Agent Wars: Shaping the Future of AI and Web3 with Tokenization


The Role of AI in Democratizing Blockchain Access

The idea of integrating crypto and AI has been discussed for quite some time, and we're now seeing clearer answers. In a recent blog, Vitalik outlined four potential directions. One suggestion is using AI as an interface for blockchains to make the Web3 world more accessible and foster the creation of user-friendly services. Similarly, Paradigm described an intent-based architecture where users can state their desires (e.g. "send 10 ETH to Vitalik") without needing to understand the intricacies of blockchain and transactions.

At the heart of these ideas is the desire to make Web3 more approachable for beginners. AI appears to be a promising solution. However, the process of accessing the blockchain is currently still complex, typically involving wallets and visiting numerous project homepages. Users have to conduct their own research (DYOR) to understand everything from blockchain infrastructure to individual project whitepapers. While many services offer user-friendly interfaces, users still often need detailed knowledge of APIs (and may need to DYOR to understand what an API is).

This is where AI comes in. Imagine if AI could do its own research and manage all operations for you. You could merely give instructions and wait for them to be executed - like a boss. This is exactly what Phala is working towards. We're developing a platform where any Web3 service can easily build an AI agent as a frontend using AI Agent Contract. Furthermore, since all these agents are on the same platform, you can conveniently create your own applications by connecting multiple agents (and the services they represent).

But what is an AI agent? If we think of a language model (LLM) as having the ability to think and communicate, an AI agent adds the capability to act. An agent provides a LLM with pre-defined tools and actions, enabling it to solve specific problems step-by-step. This explains why we use agents, rather than raw LLMs, as the interface: they need to be able to perform tasks, not just chat.

Exploring the Tokenomics of AI Agents with Agent Wars

Achieving the final multi-agent platform comes with many challenges. In this article, we focus on "how to tokenize an agent", as it's the foundation of the entire system. In order to conduct the first experiment on tokenomics' application to agents and observe their contribution to agent creation and evolution, we implemented our new game, Agent Wars, using AI Agent Contract.

Agent Wars enables anyone, even non-engineers, to create their own agent (a unique avatar tied to an X account). An agent's basic personality is defined by historical tweets. Importantly, each agent is born with default tokenomics, allowing the agent's creator and contributors to benefit from the agent's improvement.

Let's delve into the inner workings of the Agent Wars game tokenomics:

Part 1: Agent Management

The first part of the tokenomics defines agent management, including agent ownership, usage rights, and the update process. The ideal solution should produce a stable, useful agent and continue to incentivize its maintenance and functionality improvements.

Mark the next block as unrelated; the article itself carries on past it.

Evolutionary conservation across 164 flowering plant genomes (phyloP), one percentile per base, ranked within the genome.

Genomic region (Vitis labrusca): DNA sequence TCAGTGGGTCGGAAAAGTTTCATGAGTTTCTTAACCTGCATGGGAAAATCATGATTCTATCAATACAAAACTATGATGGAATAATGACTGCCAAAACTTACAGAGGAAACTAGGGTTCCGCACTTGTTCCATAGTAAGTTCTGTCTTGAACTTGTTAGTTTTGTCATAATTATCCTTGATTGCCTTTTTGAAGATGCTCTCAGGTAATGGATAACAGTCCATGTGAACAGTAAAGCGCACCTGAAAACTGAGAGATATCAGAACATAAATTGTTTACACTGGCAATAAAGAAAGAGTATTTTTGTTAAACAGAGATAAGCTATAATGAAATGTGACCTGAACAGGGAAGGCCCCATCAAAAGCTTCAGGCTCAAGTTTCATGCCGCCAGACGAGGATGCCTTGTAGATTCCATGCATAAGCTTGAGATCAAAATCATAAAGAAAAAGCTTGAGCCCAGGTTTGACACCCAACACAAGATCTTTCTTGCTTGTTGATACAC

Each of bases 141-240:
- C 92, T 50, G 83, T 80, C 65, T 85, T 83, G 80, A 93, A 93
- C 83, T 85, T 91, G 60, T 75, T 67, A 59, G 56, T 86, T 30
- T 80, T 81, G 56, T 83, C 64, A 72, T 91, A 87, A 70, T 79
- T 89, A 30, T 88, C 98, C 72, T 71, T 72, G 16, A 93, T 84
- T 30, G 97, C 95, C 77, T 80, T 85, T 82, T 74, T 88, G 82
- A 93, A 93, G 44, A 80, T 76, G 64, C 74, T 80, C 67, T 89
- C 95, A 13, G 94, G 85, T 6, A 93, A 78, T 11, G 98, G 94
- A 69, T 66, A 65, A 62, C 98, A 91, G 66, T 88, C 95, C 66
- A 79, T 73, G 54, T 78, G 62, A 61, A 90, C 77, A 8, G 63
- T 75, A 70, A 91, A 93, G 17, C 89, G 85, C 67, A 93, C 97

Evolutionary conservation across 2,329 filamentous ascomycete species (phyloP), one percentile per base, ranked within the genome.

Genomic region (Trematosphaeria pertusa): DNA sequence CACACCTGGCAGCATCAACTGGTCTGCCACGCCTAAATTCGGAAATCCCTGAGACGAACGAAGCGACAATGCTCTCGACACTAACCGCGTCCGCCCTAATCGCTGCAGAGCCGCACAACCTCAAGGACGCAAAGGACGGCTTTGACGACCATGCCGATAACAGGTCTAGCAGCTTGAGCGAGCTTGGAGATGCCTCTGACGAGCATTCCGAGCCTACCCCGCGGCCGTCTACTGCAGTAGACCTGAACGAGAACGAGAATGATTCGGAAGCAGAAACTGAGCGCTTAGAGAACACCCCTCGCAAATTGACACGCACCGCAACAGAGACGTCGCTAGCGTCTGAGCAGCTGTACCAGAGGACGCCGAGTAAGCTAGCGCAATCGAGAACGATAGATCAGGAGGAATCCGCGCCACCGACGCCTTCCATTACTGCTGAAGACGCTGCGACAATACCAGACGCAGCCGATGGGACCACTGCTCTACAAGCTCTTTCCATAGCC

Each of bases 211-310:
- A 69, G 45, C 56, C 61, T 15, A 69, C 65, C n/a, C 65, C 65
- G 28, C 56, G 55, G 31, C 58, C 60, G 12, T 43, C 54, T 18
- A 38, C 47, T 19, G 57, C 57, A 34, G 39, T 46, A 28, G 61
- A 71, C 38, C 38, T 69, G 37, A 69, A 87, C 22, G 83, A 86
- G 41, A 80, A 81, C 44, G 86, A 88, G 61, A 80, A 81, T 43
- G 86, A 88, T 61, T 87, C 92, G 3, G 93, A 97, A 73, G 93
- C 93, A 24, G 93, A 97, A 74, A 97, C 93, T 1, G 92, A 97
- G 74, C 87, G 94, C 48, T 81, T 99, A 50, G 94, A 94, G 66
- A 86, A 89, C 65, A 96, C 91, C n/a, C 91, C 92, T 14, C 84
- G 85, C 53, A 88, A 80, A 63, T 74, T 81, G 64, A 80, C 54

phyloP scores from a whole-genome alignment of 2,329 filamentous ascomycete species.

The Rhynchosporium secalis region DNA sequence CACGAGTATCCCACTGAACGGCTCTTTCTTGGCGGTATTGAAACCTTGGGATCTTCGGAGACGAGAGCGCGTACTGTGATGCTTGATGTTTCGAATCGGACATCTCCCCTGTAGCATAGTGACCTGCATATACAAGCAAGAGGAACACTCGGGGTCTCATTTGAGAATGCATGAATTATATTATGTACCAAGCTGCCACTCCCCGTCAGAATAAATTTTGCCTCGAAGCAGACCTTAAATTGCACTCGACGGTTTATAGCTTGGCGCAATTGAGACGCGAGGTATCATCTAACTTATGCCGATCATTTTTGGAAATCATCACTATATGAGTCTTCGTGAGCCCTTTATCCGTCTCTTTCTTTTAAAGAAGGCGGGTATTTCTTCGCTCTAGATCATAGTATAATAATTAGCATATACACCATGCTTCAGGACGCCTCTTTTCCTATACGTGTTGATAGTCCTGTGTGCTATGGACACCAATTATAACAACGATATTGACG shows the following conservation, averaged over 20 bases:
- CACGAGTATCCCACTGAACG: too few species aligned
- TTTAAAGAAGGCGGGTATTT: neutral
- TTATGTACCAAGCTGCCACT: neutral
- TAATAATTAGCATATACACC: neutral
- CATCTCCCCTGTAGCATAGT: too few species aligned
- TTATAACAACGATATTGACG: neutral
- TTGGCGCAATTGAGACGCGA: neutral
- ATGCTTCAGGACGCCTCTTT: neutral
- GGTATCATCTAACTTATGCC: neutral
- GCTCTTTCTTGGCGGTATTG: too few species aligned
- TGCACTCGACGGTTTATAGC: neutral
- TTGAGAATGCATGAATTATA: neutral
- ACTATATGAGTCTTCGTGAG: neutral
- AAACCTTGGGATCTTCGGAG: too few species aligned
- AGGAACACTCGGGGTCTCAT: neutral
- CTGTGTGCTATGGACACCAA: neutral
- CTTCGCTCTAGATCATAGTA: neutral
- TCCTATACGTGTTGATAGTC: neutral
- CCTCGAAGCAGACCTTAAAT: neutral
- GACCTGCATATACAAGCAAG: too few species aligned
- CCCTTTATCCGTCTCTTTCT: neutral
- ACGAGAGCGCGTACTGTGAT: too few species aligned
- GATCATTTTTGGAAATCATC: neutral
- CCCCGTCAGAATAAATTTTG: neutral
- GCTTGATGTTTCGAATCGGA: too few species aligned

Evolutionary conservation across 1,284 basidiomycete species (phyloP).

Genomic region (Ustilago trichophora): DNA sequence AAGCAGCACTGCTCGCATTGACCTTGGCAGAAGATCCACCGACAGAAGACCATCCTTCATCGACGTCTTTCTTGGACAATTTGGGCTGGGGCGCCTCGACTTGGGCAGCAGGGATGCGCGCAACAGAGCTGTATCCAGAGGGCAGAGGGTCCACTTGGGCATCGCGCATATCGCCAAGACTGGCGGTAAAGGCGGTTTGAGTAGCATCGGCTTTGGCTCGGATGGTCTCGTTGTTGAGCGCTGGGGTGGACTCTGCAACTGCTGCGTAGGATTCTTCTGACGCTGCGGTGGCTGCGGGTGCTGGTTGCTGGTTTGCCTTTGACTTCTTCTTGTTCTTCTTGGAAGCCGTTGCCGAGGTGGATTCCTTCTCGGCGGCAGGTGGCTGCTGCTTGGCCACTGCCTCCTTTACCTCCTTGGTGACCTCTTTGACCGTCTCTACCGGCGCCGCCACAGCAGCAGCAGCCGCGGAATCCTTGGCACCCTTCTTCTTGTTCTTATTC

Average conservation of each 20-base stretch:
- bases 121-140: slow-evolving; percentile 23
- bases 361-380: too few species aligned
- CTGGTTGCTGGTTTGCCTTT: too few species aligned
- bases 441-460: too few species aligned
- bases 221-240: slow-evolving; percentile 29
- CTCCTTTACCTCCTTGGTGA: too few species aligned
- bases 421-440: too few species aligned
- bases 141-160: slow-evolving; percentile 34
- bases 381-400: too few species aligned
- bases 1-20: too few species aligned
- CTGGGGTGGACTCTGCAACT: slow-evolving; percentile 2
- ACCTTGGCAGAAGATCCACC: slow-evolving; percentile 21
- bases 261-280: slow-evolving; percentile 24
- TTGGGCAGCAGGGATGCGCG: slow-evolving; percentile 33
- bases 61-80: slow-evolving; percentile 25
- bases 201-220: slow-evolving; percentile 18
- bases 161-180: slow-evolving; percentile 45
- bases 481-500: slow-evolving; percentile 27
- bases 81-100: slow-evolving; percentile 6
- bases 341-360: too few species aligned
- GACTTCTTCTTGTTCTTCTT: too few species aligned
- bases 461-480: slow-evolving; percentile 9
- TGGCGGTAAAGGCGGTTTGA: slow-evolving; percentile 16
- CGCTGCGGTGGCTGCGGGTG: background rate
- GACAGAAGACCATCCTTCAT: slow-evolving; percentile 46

From a technical perspective, you can implement any tokenomics using a smart contract. In Agent Wars, we offer a default implementation that facilitates staking-based DAO governance on the agents. Briefly, each agent has keys as shares which users can buy and sell. Owning at least one key allows you to chat with the agent. It’s important to note that all agent management is based on on-chain voting weighted by key numbers. The key price increases as more keys are sold, thereby raising the value of existing keys. Hence, the most efficient way for key owners to profit is by improving their agents to attract more buyers.

Part 2: Agent Hosting

The second part covers the agent running costs. Despite being hosted on Phala's decentralized infrastructure, agents still need to pay for external services like the OpenAI API. We aim to keep it simple and not to charge users during chatting, allowing agent owners to focus on improving their agents. Thus, we introduced a one-time payment process for agent creation where all tokens will be used to cover the agent hosting cost, eliminating the need for further charges.

This is why we've implemented an agent creation process that includes a cost. Each agent creator is required to make a one-time payment to Phala for agent creation. These tokens are used to cover the cost of agent hosting, eliminating the need for additional charges.

For a more in-depth explanation of the tokenomics of Agent Wars, visit Introducing Agent Wars blog post.


The tokenized agent serves as the prototype for future autonomous agents on Phala's multi-agent platform. Our management and cost-covering solutions demonstrate how to bootstrap a new agent-as-a-service and incentivize its improvement. Note that the implementations we provide are default. The system permits a flexible combination of smart contracts and agents.

After creating a single autonomous agent, the next step will be to assemble multiple agents into complex dApps. We will cover this in our upcoming articles, explaining how the AI Agent Contract can transform Phala Network into a multi-agent platform.

Stay tuned…

Join the Agent Wars waitlist now by visiting and get invite code straight to your inbox on the launch day!

About Phala

Phala Network is a decentralized cloud that offers secure and scalable computing for Web3.

With Phat Contracts, an innovative programming model enabling trustless off-chain computation, developers can create new Web3 use cases.

Get the latest Phala Content Straight To Your Inbox.